Tropical Storm Simon, once a hurricane, is expected to bring heavy rain to portions of the central Plains and Midwest on today and tomorrow. Since it is not hitting New York City during presidential election season, it won't be called a SuperStorm and get much national media attention.
Images from NOAA's GOES-East satellite from Oct. 6 through Oct. 9 were made into a 39 second animation by the NASA/NOAA GOES Project at NASA's Goddard Space Flight Center in Greenbelt, Maryland. The animation shows Simon as a Tropical Storm in the Eastern Pacific Ocean on Oct. 6 when it was located off the coast of Baja California, Mexico. The animation shows Simon's landfall and movement into mainland Mexico. Over the course Oct. 6 through 9, Simon's circulation center dissipated and the clouds and showers spread into northern Mexico and the U.S. Southwest.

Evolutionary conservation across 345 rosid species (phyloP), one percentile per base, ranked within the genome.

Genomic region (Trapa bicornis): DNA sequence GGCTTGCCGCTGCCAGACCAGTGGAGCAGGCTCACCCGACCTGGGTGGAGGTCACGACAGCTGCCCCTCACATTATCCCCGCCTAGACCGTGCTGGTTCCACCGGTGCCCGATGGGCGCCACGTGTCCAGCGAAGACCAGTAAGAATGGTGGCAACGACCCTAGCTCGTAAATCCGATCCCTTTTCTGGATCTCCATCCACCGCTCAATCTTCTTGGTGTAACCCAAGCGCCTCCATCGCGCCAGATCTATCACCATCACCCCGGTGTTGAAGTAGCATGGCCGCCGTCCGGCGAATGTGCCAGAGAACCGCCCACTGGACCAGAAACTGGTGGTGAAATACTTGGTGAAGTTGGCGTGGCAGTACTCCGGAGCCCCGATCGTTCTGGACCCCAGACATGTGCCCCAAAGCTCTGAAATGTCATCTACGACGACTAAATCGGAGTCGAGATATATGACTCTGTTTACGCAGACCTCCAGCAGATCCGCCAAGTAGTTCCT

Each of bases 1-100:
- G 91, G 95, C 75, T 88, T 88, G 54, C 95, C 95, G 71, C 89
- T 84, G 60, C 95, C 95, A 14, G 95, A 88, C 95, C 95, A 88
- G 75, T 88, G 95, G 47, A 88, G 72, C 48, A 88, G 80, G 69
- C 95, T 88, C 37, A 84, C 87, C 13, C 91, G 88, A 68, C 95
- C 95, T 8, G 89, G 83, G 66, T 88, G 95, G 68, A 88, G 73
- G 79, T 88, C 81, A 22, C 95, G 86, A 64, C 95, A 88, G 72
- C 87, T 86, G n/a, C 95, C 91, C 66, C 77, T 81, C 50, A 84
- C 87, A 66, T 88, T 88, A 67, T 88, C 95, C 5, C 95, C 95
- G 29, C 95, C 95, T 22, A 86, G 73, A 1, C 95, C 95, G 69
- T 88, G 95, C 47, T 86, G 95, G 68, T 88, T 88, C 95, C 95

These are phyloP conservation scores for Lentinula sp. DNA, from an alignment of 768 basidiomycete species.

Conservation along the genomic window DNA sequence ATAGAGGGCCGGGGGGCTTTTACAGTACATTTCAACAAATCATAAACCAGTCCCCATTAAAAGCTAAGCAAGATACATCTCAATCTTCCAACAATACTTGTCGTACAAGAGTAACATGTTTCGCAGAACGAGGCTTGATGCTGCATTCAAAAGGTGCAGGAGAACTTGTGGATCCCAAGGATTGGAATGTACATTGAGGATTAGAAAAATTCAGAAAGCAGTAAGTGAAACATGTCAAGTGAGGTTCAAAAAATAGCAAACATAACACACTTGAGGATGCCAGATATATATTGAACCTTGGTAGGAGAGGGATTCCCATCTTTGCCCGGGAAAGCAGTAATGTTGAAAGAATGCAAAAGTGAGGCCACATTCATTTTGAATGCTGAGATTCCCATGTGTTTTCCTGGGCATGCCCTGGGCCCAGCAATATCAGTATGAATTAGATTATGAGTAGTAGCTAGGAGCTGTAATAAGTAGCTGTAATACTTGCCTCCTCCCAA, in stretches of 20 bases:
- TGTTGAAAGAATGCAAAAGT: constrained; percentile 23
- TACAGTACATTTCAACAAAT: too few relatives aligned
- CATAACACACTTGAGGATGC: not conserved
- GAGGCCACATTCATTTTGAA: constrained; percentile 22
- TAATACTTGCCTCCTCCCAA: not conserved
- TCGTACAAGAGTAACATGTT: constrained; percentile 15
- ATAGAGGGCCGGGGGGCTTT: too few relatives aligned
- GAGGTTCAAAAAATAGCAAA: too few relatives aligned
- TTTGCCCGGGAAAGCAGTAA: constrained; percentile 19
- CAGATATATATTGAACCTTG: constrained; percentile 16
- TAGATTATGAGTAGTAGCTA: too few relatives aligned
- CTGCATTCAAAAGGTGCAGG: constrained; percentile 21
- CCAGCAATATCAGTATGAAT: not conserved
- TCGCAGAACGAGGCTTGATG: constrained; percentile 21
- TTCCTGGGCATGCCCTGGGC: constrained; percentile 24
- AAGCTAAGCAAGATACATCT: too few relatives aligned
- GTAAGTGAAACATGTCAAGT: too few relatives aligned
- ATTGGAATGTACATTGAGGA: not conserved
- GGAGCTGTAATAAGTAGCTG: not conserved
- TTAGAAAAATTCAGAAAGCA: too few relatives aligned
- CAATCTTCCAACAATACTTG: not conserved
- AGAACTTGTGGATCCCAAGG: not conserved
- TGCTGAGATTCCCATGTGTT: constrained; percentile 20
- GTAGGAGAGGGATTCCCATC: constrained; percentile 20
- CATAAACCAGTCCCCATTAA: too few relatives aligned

This morning, Simon's remnants were over the U.S. desert Southwest. That remnant moisture is expected to meander toward the Colorado Front Range by Thursday evening.
On Oct. 9, NOAA's National Weather Service (NWS) noted moisture from the remnants of Tropical Storm Simon is expected to bring heavy rain to portions of the central Plains and Midwest on Thursday into Friday.
"Storm-total rainfall amounts of 2 to 3 inches are possible across parts of eastern Kansas and western and central Missouri, bringing a threat of flash flooding," NWS stated in a short range forecast discussion.